History of the Lincoln Memorial

The Lincoln Memorial is one of the most astounding memorials in the United States, and one of only several made as a tribute to an American President. Dedicated in 1922, it honors President Abraham Lincoln, the nation’s preserver, and the Great Emancipator during the Civil War. Proponents and builders of the structure incorporate striking Greek design and sculpting, befitting Lincoln’s contribution and legacy. Today, the Lincoln Memorial continues to serve as the symbolism of freedom, honesty, tolerance, and constancy – the virtues the iconic President has valued during his lifetime.

Lincoln Memorial’s History

Lincoln Memorial’s History

Three years after his assassination, the first public memorial to Lincoln was erected in Washington, D.C., located in front of the District of Columbia City Hall. However, the U.S. President was a well-loved figure, and many people believed that the statue didn’t fit his services for the country, and a clamor for a grandiose and impressive memorial that fits his legacy had been aired.

Congress heard all the demands and passed a bill in 1867 that established a commission assigned to build a monument. Different builders and designers were enlisted, Clark Mills, an American sculptor eventually chosen to design the monument. His proposal for a 70-foot structure mirrored the nationalistic ambiance at that time. However, charitable subscriptions were insufficient, and the project did not materialize.

It was only at the turn of the 20th century when plans to create a monument were review. Under Illinois Senator Shelby M. Cullom’s leadership, six different bills were filed to resume the project by creating a new memorial commission. After the first five bills failing in 1901, 1902, and 1908 due to Speaker Joe Cannon’s opposition, the sixth bill or Senate Bill 9449 finally passed in 1910. United States President William H. Taft was appointed as the head of the Lincoln Memorial Commission.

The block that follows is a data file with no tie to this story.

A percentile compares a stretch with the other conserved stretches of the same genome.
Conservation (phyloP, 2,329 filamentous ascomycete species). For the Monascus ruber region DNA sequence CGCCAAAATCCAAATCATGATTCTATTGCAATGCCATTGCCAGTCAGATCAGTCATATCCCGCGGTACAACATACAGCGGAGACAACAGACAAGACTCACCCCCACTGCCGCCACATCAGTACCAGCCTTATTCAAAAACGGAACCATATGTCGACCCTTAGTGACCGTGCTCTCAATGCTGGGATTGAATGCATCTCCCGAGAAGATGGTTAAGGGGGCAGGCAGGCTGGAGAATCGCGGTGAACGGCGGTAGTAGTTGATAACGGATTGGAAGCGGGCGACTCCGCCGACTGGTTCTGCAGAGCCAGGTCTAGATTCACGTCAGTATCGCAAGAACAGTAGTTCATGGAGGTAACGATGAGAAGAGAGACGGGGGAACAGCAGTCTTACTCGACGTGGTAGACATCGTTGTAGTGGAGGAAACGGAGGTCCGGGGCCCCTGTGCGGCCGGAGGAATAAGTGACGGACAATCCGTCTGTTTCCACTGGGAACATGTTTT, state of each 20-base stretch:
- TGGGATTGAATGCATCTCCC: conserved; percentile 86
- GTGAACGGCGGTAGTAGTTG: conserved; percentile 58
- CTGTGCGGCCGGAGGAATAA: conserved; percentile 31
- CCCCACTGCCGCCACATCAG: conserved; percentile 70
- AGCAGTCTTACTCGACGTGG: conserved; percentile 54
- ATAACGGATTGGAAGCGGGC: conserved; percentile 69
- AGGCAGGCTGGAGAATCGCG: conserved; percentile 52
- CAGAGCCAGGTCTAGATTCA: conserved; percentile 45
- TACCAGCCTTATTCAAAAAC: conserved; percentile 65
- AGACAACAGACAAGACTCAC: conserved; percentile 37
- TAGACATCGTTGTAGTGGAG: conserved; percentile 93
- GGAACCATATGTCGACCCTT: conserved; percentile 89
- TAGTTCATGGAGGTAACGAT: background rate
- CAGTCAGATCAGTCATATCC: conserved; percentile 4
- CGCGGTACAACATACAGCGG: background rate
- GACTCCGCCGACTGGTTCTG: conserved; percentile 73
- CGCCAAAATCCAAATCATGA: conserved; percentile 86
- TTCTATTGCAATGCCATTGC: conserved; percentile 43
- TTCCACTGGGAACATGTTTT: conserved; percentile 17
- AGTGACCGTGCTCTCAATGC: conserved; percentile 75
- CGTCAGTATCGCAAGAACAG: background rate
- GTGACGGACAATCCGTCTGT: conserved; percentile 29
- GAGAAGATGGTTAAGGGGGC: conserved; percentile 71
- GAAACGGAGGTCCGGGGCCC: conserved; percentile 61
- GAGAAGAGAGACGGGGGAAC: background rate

The first task was to decide the location and design for the project. Debates surrounding it were controversial, and progress pursued at a steady pace. The commission’s plan was hurdled with questions as many deemed that the Greek temple design devised by Henry Bacon was too flashy, compared to the sixteenth president’s modest character. Meanwhile, the desired location at West Potomac Park was thought to be too inaccessible. Nevertheless, the Lincoln Memorial Commission stood firm with their recommendation.

In 1913, Congress approved the site and the location and allocated a $300,000 budget for the project. Constructions began in March 1914, with the work moved in line with the schedule. Few changes were made along the way. Lincoln’s status was initially planned to stand 10-feet tall, but its height was almost doubled at 19 feet as proponents were concerned that the status may appear smaller than the chamber that housed it. Despite all other modifications, the Lincoln Memorial was completed on schedule.

On May 30, 1922, Commission head William H. Taft, who was then appointed as the U.S. Chief Justice dedicated the Lincoln Memorial. President Warren G. Harden accepted the presentation on behalf of all Americans. Since then, the memorial witness other significant events in the country’s history. One of which was the March on Washington for Jobs and Freedom on August 28, 1963, where about 250,000 people attended and heard Martin Luther King, Jr.’s renowned speech, “I Have A Dream.”

On October 15, 1966, the structure was listed on the National Register of Historic Places. Today, the structure remains well-built and is in outstanding condition, like the strong mark and memory left by the great Abraham Lincoln.